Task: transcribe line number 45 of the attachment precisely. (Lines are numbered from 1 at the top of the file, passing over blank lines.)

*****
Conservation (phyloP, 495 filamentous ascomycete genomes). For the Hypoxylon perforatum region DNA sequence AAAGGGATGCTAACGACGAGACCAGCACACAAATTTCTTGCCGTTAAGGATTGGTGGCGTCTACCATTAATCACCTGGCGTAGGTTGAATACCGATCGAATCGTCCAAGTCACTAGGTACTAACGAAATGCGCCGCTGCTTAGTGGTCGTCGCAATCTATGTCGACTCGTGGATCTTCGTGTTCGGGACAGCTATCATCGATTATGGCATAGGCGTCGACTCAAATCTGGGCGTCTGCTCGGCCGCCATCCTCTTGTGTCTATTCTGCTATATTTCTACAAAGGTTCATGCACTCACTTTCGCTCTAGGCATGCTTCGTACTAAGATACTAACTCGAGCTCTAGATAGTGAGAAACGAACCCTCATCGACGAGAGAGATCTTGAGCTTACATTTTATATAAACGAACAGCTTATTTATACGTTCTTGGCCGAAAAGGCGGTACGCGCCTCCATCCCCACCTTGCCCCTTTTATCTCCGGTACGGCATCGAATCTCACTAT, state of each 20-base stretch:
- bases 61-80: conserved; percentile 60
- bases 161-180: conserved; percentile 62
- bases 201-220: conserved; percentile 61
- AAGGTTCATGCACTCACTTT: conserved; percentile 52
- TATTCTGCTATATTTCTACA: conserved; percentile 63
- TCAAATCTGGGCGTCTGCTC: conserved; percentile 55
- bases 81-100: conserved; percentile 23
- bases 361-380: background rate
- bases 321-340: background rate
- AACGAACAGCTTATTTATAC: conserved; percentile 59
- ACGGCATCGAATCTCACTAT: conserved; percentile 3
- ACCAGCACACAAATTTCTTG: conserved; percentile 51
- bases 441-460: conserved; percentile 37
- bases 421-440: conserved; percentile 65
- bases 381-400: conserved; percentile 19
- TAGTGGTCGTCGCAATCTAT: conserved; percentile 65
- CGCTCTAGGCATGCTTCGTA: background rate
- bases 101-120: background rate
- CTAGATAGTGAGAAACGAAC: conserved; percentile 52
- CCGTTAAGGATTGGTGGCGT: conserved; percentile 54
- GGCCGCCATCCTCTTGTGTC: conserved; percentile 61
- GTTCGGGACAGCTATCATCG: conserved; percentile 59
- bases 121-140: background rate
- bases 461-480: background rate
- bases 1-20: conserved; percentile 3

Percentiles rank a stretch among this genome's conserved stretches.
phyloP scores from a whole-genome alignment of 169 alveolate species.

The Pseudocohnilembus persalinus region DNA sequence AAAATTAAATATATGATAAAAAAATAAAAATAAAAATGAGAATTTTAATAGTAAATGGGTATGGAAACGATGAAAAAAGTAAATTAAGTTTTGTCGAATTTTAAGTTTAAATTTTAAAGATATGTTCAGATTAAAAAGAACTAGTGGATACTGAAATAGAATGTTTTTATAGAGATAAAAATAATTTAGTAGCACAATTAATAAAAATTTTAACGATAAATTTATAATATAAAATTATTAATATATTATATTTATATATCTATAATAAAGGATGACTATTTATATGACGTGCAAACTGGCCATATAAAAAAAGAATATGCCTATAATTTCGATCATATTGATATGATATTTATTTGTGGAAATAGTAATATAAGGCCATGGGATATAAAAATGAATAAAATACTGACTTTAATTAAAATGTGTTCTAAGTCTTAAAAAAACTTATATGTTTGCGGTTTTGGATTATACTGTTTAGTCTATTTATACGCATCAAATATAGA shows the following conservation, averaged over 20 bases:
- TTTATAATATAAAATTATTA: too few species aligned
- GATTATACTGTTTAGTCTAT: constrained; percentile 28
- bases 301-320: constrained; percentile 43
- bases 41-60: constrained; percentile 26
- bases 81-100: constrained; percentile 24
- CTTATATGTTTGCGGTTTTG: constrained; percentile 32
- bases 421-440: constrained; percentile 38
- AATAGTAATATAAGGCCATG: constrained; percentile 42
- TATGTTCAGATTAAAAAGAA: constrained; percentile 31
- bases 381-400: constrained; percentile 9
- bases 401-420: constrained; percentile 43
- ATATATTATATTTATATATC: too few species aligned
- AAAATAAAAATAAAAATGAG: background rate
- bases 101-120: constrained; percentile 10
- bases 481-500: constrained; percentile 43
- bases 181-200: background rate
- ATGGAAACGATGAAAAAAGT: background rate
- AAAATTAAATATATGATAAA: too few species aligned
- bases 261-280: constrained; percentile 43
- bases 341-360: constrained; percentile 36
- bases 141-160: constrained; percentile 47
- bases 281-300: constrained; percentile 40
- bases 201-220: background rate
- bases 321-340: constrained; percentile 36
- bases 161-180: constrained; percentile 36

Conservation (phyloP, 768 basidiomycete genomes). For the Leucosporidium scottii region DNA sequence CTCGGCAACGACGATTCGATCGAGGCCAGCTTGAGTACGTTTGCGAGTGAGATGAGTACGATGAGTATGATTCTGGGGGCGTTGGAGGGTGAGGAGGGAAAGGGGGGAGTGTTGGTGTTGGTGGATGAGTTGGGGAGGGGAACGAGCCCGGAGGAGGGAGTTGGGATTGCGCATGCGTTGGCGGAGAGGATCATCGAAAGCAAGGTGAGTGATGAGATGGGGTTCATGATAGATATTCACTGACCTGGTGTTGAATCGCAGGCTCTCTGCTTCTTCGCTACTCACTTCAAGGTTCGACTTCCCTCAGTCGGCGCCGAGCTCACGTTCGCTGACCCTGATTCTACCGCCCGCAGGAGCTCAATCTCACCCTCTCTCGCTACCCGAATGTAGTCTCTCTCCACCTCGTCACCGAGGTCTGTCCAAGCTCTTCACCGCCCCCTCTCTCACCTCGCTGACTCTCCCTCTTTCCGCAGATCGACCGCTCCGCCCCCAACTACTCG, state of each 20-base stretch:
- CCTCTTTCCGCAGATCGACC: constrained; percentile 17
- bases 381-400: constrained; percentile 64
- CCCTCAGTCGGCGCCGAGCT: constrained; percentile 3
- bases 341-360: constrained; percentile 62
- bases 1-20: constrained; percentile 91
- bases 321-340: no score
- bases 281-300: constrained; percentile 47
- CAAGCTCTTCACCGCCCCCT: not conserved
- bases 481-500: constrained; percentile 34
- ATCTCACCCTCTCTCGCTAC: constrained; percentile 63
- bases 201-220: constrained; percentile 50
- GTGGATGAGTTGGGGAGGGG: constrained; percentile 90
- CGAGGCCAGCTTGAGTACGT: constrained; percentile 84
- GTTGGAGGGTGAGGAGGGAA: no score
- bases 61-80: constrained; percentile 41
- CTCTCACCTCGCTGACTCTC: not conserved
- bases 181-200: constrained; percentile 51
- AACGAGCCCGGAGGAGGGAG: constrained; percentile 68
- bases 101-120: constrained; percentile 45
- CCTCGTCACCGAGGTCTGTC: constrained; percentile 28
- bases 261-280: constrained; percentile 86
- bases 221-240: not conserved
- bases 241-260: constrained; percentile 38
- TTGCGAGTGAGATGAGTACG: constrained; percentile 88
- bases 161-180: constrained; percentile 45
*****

- bases 181-200: background rate